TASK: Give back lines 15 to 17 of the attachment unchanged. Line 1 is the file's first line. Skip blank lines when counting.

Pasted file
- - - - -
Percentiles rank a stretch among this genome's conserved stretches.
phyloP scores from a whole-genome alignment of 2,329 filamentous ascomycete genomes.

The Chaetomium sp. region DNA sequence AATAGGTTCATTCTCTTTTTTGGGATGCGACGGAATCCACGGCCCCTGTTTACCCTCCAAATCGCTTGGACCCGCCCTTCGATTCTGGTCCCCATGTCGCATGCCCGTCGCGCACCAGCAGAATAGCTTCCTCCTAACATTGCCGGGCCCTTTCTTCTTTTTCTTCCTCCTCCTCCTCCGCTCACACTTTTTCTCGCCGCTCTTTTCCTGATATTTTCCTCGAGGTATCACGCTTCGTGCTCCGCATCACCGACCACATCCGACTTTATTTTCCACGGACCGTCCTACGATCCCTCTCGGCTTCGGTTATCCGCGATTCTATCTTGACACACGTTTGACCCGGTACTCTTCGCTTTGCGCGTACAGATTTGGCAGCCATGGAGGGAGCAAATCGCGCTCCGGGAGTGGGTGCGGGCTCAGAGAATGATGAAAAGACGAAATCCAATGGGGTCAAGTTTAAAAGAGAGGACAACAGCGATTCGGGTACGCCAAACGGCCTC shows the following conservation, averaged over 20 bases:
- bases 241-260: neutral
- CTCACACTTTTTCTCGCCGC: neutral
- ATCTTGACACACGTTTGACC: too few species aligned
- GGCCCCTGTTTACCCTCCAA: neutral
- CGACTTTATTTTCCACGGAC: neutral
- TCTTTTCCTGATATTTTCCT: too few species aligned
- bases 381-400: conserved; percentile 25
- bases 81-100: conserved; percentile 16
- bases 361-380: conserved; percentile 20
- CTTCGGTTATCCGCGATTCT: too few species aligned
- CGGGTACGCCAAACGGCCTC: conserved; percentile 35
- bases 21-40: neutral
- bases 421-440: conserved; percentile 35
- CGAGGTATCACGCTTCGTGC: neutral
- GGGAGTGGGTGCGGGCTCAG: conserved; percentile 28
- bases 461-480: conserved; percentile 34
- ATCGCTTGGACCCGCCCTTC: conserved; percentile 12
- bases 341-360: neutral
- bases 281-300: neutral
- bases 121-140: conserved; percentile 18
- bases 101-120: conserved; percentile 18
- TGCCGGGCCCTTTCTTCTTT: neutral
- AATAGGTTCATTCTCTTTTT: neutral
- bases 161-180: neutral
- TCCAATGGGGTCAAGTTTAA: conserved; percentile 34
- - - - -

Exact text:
- bases 21-40: neutral
- bases 421-440: conserved; percentile 35
- CGAGGTATCACGCTTCGTGC: neutral